7 Post-Ride Mistakes to Avoid

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7 Post-Ride Mistakes to Avoid

After a long, hard effort on the bike, it can be tempting to take the easy, convenient way out, but we’re begging you to reconsider.

Discipline helps you get the most out of your workout and recover properly before your next ride. Avoid these seven mistakes, and thank us later.

1. STAYING IN YOUR BIKE SHORTS

There are many things to tend to after a bike ride from cleaning your bike to replenishing your body with the nutrients lost during exercise, it can be difficult to prioritize. Removing your cycling shorts, though, is a quick task and helps prevent saddle sores and bacterial infections that could force you off the bike.

2. SKIPPING THE COOL DOWN

After an intense ride, more cycling is probably the last thing you’re thinking about, especially if you’ve got a good meal waiting.

Skipping your cooldown can make recovery more difficult and hurt your cycling moving forward. A 10-minute cool down with easy spinning in a high RPM helps remove lactic acid from your muscles and prevents blood from pooling in the lower extremities when you hop off the bike, which can cause you to faint.

3. SITTING DOWN AND RELAXING

Once you’re off the bike, the natural inclination is to sit and relax. While you certainly deserve down time (and perhaps a nap), opting to sit at the computer and obsess over your mileage and average speed immediately isn’t wise.

Instead, stretching, rehydrating and replenishing your body with a well-balanced meal, in that order, should be your focus.

4. EATING JUNK FOOD

It’s possible you’ve burned 1,000 or more calories during your ride. The temptation to reward yourself with sweets and fatty foods can overtake even the most disciplined cyclist.

Avoid this irrational behavior by planning your post-ride meal before heading out. Knowing what you’re going to eat, or better yet, already having a meal prepared, will make it much easier to resist the temptation of empty calories instead of necessary nutrients. Try to consume a well-balanced meal within 30 minutes of getting off the bike.

5. FORGETTING TO REHYDRATE PROPERLY

There are conflicting studies about how much you need to drink during and after your ride to rehydrate properly. The truth is, every person is different. Sweat rates, ride intensity and weather conditions play a factor in your individual hydration strategy.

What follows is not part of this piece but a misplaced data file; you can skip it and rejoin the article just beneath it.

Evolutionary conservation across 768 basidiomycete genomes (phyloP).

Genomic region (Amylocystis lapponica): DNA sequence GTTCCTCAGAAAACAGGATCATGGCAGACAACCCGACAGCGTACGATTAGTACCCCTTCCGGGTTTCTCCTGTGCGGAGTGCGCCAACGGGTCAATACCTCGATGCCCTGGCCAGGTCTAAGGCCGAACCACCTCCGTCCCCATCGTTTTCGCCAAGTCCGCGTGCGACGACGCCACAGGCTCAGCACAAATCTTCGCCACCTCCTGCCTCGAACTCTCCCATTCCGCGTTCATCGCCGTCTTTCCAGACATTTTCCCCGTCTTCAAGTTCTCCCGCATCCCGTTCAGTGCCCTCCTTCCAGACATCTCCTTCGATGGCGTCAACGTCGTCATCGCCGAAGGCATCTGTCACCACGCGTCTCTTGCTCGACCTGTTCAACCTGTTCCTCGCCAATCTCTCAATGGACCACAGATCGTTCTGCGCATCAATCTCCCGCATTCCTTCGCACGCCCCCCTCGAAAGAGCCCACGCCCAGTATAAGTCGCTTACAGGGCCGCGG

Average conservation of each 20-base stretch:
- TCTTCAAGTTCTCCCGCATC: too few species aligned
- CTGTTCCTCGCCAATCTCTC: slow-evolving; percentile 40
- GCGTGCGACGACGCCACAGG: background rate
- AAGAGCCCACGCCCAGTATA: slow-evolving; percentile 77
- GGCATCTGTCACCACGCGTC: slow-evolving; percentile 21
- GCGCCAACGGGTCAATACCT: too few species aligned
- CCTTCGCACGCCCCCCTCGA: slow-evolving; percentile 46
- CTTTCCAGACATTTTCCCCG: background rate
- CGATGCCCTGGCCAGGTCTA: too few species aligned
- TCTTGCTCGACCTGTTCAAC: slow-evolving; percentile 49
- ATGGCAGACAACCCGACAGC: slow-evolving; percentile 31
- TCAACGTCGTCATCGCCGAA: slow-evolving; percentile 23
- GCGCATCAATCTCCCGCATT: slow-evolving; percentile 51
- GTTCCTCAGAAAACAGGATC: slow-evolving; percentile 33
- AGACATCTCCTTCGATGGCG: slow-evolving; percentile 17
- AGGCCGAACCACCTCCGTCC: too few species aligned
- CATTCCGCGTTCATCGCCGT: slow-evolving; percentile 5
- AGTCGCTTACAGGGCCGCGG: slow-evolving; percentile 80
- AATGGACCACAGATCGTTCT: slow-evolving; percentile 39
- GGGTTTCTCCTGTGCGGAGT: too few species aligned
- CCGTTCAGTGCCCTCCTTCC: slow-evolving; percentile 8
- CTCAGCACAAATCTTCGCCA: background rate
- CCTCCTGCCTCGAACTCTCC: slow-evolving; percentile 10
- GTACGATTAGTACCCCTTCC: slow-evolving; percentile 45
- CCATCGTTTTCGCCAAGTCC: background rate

With that said, there are some basic principles you should follow for rides lasting more than 1–2 hours. This includes a sports drink consisting of carbohydrates, sodium and electrolytes and weighing yourself before and after your ride to determine exactly how much water and salt your body has lost.

6. TAKING OFF YOUR HEART-RATE MONITOR

Though monitoring your heart rate on the bike is important to measure your body’s response to exercise stress, it’s equally important and commonly overlooked to use a heart-rate monitor to determine how well your body’s recovering post ride.

This data, known as heart-rate variability, can determine how well you’re recovered and when your body is ready for its next big effort.

READ MORE > POWER VS. HEART RATE: WHICH METRIC IS BETTER?

7. STORING YOUR BIKE WITHOUT CLEANING IT

While this shouldn’t be at the top of your priority list, you should clear your bike before you store it. Depending on the weather, this could range from a full bike cleaning to simply wiping the dirt and grime your chain collected during your ride.

Cleaning it sooner rather than later gives you less to worry about the next time you set out. Waiting to clean it until your next ride makes getting yourself out the door more difficult.

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  • Nervous

    How about just not biking, and then you don,t have to bother.

    • Peter Downing

      Hi i am riding 8am in geelong sunday doing 105km

      • epickett

        How did it go?

  • Lawrence Cohen

    and dont ride the RAGBRAI … as it requires way to much will power to do any of these suggestions.
    How did I ever survive.

  • ca428

    Take all of these lists with a grain of salt. While good ideas, none of these have to be followed religiously. I clean/lube the bike once a week. And always before and after a century ride.

    A warm/cool down is always good, I just ride easy for a mile or so after my nightly 30-miler. There isn’t always a place to do it after long event rides and I’m usually doing an easy spin on the trainer the next day anyway so don’t worry about it as much. Maybe go for a light walk or something.

    Proper food and fluid IS important after any training or event ride.